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So, in honor of "International Chick Lit Month" (who knew there was a month for that?) I'm posting a short story I wrote years ago, combing two of my favorite genres: chick lit, and the Shakespearean tragedy - namely, Macbeth. Enjoy!
A Chick lit Version of MACBETH
It’s Monday morning and I’m feeling the effect from one too many Cosmos last night. My philosophy has always been that Sunday night is still part of the weekend and should be treated as such. I’m beginning to rethink that idea now, seeing as how I’m nearly thirty, I can’t get into lower than a size twelve dress, my mom and I don’t get along, and I’m still single! Oh! I almost forgot. I also have a crappy job working at a major NYC publishing house (I’m in the HR department). Lately I’ve been thinking that it’s time to grow up, form some goals, and achieve them. It’s time to get serious.
“Wendy! Snap to! I’ve never seen you looking so foul.” Helga, my direct superior, screams across the room at me, compounding my headache and rotten mood. There’s something about the martyred nasal quality of her voice that really sets me off.
My co-worker Sabrina answers back with a chirp. “Helga, be fair. She’s not capable of much”. She shakes her blond head and tugs on her size two jeans as she speaks. I suppress the urge to clobber her. Fair and foul, foul and fair – I hate them both so much.
Helga, Sabrina, and Wendy – together we’re the weird sisters of HR. Not just because we’re all weird, but because coincidentally, we’re named after famous – or infamous witches. Helga lives up to her name by being hideous in both looks and personality. Sabrina could be Melissa Joan Hart’s evil twin. And me, well, I’m Wendy the good little witch. Except I’m not so good, and I’m definitely not little.
And how are we weird?
You’d be surprised at what working in an office with fluorescent lighting, no windows, and only the same two people to talk to, all day long, can do to you. Sometimes when a new person strolls in we tend to overwhelm him with our enthusiasm. And so what if we practice a little black magic from time to time? You would too if your job was as tedious as ours is.
Our office door opens, and in strolls Mr. Mac. Mr. Mac is really high up here at Cawdor publishing. The only person above him is his best buddy Banquo, and Duncan Dunsinane, the president of the company. But Duncan is old and worn out, and there have been rumors about his retirement. Mr. Mac would be the natural successor. And what a yummy boss he would be! Brown wavy hair, piercing blue eyes, and a body that just won’t quit. Combine that with a sexy Scottish accent and witty personality, well, he’s the dream of every single urban girl who drinks too much and loves shoe shopping. Hooking him in would be the perfect start to improving my life.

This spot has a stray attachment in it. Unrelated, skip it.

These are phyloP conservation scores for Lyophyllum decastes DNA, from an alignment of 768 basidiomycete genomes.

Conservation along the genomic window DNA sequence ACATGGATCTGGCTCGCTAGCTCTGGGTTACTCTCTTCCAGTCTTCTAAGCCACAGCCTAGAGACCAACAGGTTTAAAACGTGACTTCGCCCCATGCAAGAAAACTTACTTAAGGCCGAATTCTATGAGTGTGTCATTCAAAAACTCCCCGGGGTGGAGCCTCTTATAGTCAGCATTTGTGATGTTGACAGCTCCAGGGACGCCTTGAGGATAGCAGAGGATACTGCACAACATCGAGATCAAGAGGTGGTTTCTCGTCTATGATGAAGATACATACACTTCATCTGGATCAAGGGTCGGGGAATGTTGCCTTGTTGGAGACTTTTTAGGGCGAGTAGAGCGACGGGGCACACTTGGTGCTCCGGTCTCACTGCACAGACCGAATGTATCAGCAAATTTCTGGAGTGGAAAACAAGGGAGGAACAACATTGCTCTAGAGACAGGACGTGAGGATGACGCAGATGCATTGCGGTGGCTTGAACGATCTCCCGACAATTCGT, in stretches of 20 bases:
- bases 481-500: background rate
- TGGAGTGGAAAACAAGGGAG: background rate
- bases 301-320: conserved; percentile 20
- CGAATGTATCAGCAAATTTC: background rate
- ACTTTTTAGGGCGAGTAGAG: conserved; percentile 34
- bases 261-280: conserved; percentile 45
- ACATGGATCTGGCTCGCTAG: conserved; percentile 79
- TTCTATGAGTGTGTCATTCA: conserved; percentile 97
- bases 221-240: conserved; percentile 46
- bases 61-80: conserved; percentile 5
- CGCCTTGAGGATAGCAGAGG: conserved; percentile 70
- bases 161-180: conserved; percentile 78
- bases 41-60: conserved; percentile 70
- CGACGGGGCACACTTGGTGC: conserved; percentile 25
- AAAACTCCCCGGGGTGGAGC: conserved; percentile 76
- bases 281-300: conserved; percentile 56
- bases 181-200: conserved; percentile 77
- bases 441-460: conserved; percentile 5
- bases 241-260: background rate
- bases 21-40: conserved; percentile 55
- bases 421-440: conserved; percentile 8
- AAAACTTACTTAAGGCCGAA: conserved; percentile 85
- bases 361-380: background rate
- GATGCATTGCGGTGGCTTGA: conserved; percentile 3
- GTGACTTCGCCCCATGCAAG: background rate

“Good day ladies. I’m in a bit of a fix, and I need you to lend me a hand.”
Helga pipes in first. “All hail Mr. Mac, Publicity Director of Cawdor!”
Next chimes Sabrina. “All hail Mr. Mac, Vice President of publishing!”
Then I add in the final punch. “All hail Mr. Mac, you’ll be CEO pretty soon!”
Mr. Mac raises one eyebrow and gives us a crooked smile. “Right. I was just wondering if you could find our entry-level interview questions. I’ve somebody coming in at noon, and nobody seems to have a copy.”
The door opens again and in comes Mr. Mac’s good friend, Banquo. Banquo is short, round, and bald. Supposedly he’s wickedly good at publishing, but I just don’t have the urge to pour a frapachino all over his body and lick it up the way I do with Mr. Mac.
“All hail Banquo, shorter than Mr. Mac, yet much taller!” cries Helga.
“All hail Banquo, not so successful as Mr. Mac, yet much more successful!” wails Sabrina.
“You will have sex, although nobody actually thinks you’re sexy.” I proclaim.
There’s an awkward pause as everybody looks at each other but nobody wants to speak. Darnit! Why do I open my mouth and say such silly things? I could probably lose my job for that last comment and I can’t afford to. The new Jimmy Choos I have on made my credit card bill sky rocket.
Banquo breaks the silence. “Um, thank you?” Then he turns to Mr. Mac. “Mac, did you hear? Duncan is in the hospital. He had a massive stroke this morning. The doctors say he probably won’t last the night.”
“You’re… you’re joking, right?”
“Mac,” says Banquo, “I wouldn’t joke about something like that.”
Mr. Mac turns to Helga, Sabrina and me and gives us a suspicious look. “What are you ladies up to?” he asks.
Helga grabs her industrial sized bottle of whiteout and waves it around.
“Out, out damn spot,” she cries. Then a fog emerges from the bottle, and out of that fog came an apparition. It’s of a novel with a pink cover, and on that cover is a stiletto and a martini glass.
“Open the book and see!” yells Helga.
“See!” cries Sabrina.
“Read the dang book!” I howl.
Banquo and Mr. Mac each look a little green, but Banquo steps forward first.
“What the heck,” he says, as he opens the book-like thing that is floating in front of him.
“What does it say?” Mr. Mac asks him.
“I think you’d better see for yourself,” Banquo responds.
Mr. Mac steps forward to inspect the book. As he does Helga, Sabrina and I dance in a circle around him, chanting.
“Double, double, flirt and fumble. Money earn, and humor be humble!”
We stop chanting as Mr. Mac speaks. “It says that no chick of chicken born shall ever harm me. I must say, I have no idea what that could possibly mean. Banquo, what do you think it means?”
But Banquo hasn’t been paying attention. He has turned his focus to me.
“You’re Wendy, right?”
“Yeah,” I respond with a smile and a wink. Perhaps there is something about him after all.
“So you think I’m going to have sex?”
“No.” I say, deadpan. “I know you are going to have sex.”
He laughs. “You maybe want to get a drink sometime?”
“Sure. I’m busy tonight, but how about tomorrow?”